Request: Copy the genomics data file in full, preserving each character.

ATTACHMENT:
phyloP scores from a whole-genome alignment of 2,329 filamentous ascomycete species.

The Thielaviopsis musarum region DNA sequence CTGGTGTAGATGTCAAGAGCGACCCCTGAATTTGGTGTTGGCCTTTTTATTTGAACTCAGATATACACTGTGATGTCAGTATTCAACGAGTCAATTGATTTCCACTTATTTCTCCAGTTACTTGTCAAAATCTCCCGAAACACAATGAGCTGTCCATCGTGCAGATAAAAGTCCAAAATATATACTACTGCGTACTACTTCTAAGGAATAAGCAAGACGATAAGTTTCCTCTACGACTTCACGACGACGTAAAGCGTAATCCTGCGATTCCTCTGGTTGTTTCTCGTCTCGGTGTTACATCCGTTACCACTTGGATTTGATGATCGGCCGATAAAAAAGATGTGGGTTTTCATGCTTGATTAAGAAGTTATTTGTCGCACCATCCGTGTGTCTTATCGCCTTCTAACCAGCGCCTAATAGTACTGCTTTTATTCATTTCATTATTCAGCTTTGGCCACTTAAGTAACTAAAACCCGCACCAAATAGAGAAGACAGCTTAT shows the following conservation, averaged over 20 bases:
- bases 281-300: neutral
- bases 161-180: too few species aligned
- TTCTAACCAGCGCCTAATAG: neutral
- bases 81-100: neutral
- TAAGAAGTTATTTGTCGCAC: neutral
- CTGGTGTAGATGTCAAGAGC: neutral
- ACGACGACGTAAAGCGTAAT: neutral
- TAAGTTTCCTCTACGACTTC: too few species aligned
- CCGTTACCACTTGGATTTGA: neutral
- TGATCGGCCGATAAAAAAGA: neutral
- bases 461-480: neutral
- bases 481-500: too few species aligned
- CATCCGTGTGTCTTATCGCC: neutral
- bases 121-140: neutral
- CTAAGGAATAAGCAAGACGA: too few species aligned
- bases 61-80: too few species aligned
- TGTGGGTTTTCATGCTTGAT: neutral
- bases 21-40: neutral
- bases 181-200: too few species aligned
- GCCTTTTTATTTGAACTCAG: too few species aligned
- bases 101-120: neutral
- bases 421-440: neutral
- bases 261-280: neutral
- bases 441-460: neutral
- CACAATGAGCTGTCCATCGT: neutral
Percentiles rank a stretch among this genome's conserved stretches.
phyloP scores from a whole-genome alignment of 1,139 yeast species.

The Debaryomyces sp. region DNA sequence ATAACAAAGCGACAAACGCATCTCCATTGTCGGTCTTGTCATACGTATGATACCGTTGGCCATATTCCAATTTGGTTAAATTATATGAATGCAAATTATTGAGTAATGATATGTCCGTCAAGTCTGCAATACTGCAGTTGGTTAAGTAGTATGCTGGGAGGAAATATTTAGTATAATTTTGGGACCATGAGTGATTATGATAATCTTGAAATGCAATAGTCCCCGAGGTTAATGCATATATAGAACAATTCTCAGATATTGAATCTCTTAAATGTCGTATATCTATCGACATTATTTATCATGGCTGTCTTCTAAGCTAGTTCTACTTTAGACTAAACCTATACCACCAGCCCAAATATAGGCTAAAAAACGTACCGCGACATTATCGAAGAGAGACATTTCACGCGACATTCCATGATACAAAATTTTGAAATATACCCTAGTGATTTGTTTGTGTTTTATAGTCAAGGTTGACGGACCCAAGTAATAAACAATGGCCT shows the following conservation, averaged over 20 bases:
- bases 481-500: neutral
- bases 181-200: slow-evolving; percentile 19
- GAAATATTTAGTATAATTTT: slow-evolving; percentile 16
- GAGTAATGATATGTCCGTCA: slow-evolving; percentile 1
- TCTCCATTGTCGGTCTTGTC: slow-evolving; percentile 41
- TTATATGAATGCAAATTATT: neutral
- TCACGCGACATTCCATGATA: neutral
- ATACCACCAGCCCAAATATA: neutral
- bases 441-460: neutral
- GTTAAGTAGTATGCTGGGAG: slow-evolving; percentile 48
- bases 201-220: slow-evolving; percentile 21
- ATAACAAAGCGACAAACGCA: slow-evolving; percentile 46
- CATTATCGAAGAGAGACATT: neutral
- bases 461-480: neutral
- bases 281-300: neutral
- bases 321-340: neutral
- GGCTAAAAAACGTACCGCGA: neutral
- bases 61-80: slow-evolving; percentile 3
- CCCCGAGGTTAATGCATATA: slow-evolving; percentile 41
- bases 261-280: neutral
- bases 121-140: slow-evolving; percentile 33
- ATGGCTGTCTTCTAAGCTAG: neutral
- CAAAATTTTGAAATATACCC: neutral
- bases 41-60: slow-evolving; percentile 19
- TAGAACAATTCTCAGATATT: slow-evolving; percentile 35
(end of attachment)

phyloP scores from a whole-genome alignment of 2,329 filamentous ascomycete species.

The Thielaviopsis musarum region DNA sequence CTGGTGTAGATGTCAAGAGCGACCCCTGAATTTGGTGTTGGCCTTTTTATTTGAACTCAGATATACACTGTGATGTCAGTATTCAACGAGTCAATTGATTTCCACTTATTTCTCCAGTTACTTGTCAAAATCTCCCGAAACACAATGAGCTGTCCATCGTGCAGATAAAAGTCCAAAATATATACTACTGCGTACTACTTCTAAGGAATAAGCAAGACGATAAGTTTCCTCTACGACTTCACGACGACGTAAAGCGTAATCCTGCGATTCCTCTGGTTGTTTCTCGTCTCGGTGTTACATCCGTTACCACTTGGATTTGATGATCGGCCGATAAAAAAGATGTGGGTTTTCATGCTTGATTAAGAAGTTATTTGTCGCACCATCCGTGTGTCTTATCGCCTTCTAACCAGCGCCTAATAGTACTGCTTTTATTCATTTCATTATTCAGCTTTGGCCACTTAAGTAACTAAAACCCGCACCAAATAGAGAAGACAGCTTAT shows the following conservation, averaged over 20 bases:
- bases 281-300: neutral
- bases 161-180: too few species aligned
- TTCTAACCAGCGCCTAATAG: neutral
- bases 81-100: neutral
- TAAGAAGTTATTTGTCGCAC: neutral
- CTGGTGTAGATGTCAAGAGC: neutral
- ACGACGACGTAAAGCGTAAT: neutral
- TAAGTTTCCTCTACGACTTC: too few species aligned
- CCGTTACCACTTGGATTTGA: neutral
- TGATCGGCCGATAAAAAAGA: neutral
- bases 461-480: neutral
- bases 481-500: too few species aligned
- CATCCGTGTGTCTTATCGCC: neutral
- bases 121-140: neutral
- CTAAGGAATAAGCAAGACGA: too few species aligned
- bases 61-80: too few species aligned
- TGTGGGTTTTCATGCTTGAT: neutral
- bases 21-40: neutral
- bases 181-200: too few species aligned
- GCCTTTTTATTTGAACTCAG: too few species aligned
- bases 101-120: neutral
- bases 421-440: neutral
- bases 261-280: neutral
- bases 441-460: neutral
- CACAATGAGCTGTCCATCGT: neutral
Percentiles rank a stretch among this genome's conserved stretches.
phyloP scores from a whole-genome alignment of 1,139 yeast species.

The Debaryomyces sp. region DNA sequence ATAACAAAGCGACAAACGCATCTCCATTGTCGGTCTTGTCATACGTATGATACCGTTGGCCATATTCCAATTTGGTTAAATTATATGAATGCAAATTATTGAGTAATGATATGTCCGTCAAGTCTGCAATACTGCAGTTGGTTAAGTAGTATGCTGGGAGGAAATATTTAGTATAATTTTGGGACCATGAGTGATTATGATAATCTTGAAATGCAATAGTCCCCGAGGTTAATGCATATATAGAACAATTCTCAGATATTGAATCTCTTAAATGTCGTATATCTATCGACATTATTTATCATGGCTGTCTTCTAAGCTAGTTCTACTTTAGACTAAACCTATACCACCAGCCCAAATATAGGCTAAAAAACGTACCGCGACATTATCGAAGAGAGACATTTCACGCGACATTCCATGATACAAAATTTTGAAATATACCCTAGTGATTTGTTTGTGTTTTATAGTCAAGGTTGACGGACCCAAGTAATAAACAATGGCCT shows the following conservation, averaged over 20 bases:
- bases 481-500: neutral
- bases 181-200: slow-evolving; percentile 19
- GAAATATTTAGTATAATTTT: slow-evolving; percentile 16
- GAGTAATGATATGTCCGTCA: slow-evolving; percentile 1
- TCTCCATTGTCGGTCTTGTC: slow-evolving; percentile 41
- TTATATGAATGCAAATTATT: neutral
- TCACGCGACATTCCATGATA: neutral
- ATACCACCAGCCCAAATATA: neutral
- bases 441-460: neutral
- GTTAAGTAGTATGCTGGGAG: slow-evolving; percentile 48
- bases 201-220: slow-evolving; percentile 21
- ATAACAAAGCGACAAACGCA: slow-evolving; percentile 46
- CATTATCGAAGAGAGACATT: neutral
- bases 461-480: neutral
- bases 281-300: neutral
- bases 321-340: neutral
- GGCTAAAAAACGTACCGCGA: neutral
- bases 61-80: slow-evolving; percentile 3
- CCCCGAGGTTAATGCATATA: slow-evolving; percentile 41
- bases 261-280: neutral
- bases 121-140: slow-evolving; percentile 33
- ATGGCTGTCTTCTAAGCTAG: neutral
- CAAAATTTTGAAATATACCC: neutral
- bases 41-60: slow-evolving; percentile 19
- TAGAACAATTCTCAGATATT: slow-evolving; percentile 35